There is an innately soothing quality to the scent of blue lotus. It is a beautiful opposing influence to the anxious nervousness that might be aroused by crowds in a hot summer city. The Egyptians used to dip the petals into wine which released intoxicant qualities, and I imagine them relaxing as they deliberately surrounded themselves with perfume, even to the point of ingesting it so it was released through the skin, floating on reed party boats in their fresh water river, abundant with plants, fish and wildlife. Times are different but we still need to relax into this kind of contemplative beauty on the hot days and nights.
9. Scent of Hope Extract (based on Iris Gris) by Dawn Spencer Hurwitz. I don't know the original Iris Gris so I can't make any comparisons; I can only enjoy this perfume on its own terms. It carries me away with its subtle coolness, an iris that throws off sparks, couched in the most tender base redolent of skin and dark wood. Exquisiteness is a sensation often evoked by DSH, and she frequently finds inspiration in vintage perfumes. She has created several such tributes, but I find her interpretations more subtle than the vintage perfumes I have tried, with a sparkly clarity that does without the sharp edge I have come to associate with vintage.
This one creates a celestial presence, an aura of refinement surrounding body heat. I feel it calls to the more refined aspects of personality, a pleasure that is easy yet can file down the rough edges of mood or circumstance. I think the word Hope has been used in the name because it shares that same indefinable spirited uplift.
10. Laudanum by Madame Scodioli (solid scent). This is a simpler pleasure but no less welcome for that, composed of the dark aspects of tobacco and black tea mixed together. The contrast between them, one a relaxing substance and the other a mild stimulant hold together as complementary to each other. The mix of two such complex fragrance materials together causes much refinement to descend, in a gently bracing and soothing way. Having often read of laudanum and its effects and its widespread use in the nineteenth century I understand that many became thoroughly addicted to it. As a close relative of opium I had imagined it as a close, dark, soft peaceful cloud, as this is. It is well suited to unexpectedly damp or cool evenings before or after a thunderstorm, or with a morning fog when a different weather front arrives, charging the air.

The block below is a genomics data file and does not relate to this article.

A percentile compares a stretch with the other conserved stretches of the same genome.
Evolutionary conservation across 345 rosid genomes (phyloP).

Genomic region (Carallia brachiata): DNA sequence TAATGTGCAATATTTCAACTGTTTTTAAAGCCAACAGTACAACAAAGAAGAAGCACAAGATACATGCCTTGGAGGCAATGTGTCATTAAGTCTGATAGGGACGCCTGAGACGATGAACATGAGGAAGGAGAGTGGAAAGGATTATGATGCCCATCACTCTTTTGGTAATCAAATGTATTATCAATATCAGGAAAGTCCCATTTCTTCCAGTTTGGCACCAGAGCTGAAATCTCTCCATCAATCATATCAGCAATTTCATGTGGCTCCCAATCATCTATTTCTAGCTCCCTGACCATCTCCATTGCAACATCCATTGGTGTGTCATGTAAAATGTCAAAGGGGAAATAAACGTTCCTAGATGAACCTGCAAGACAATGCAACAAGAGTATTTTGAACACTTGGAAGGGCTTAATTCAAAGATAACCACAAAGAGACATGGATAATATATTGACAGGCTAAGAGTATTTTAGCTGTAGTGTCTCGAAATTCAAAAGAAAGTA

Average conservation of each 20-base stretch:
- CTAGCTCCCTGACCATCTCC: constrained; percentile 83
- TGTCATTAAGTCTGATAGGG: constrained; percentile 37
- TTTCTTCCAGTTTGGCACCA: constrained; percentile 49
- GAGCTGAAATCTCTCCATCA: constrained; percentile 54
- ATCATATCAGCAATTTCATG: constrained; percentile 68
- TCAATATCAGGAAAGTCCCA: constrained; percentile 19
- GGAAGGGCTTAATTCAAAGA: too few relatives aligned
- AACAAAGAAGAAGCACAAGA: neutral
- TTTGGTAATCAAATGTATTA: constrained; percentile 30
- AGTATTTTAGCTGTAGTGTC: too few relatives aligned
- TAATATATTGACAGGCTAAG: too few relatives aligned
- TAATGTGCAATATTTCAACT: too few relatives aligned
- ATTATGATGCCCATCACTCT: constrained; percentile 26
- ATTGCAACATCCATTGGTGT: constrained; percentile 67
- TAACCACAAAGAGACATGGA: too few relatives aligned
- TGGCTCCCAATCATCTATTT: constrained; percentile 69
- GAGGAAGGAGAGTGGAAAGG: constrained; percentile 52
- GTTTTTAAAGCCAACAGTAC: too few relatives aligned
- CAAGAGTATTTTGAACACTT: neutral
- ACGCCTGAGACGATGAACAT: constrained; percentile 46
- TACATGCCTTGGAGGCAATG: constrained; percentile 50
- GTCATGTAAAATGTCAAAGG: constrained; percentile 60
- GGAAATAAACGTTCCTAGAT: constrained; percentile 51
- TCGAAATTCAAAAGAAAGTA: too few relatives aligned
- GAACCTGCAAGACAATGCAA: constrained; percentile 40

Madame Scodioli is a Kansas City indie perfumer who presents herself as a bearded lady of the circus, based on a turn of the past century vintage wholesome simplicity, crossed with the wear and tear of decadence as lived by the show folk who travelled the West, to entertain the thrill-starved tough audiences of the rural back roads. This is my favorite so far of her many solid perfumes which are all forthright combinations of classic 19th century staples in solid perfume form, all hand-made on themes taken from those times gone by.
Follow the links above to go directly to the perfume's sites for more information, prices and to order.
Photo images above found on Pinterest; please advise if you have any credit information.
Sample of Scent of Hope provided by the perfumer, all the rest from my own collection.
The opinions expressed are my own, without commercial sponsorship.
Copyright 2014, Lucy Raubertas, All Rights Reserved.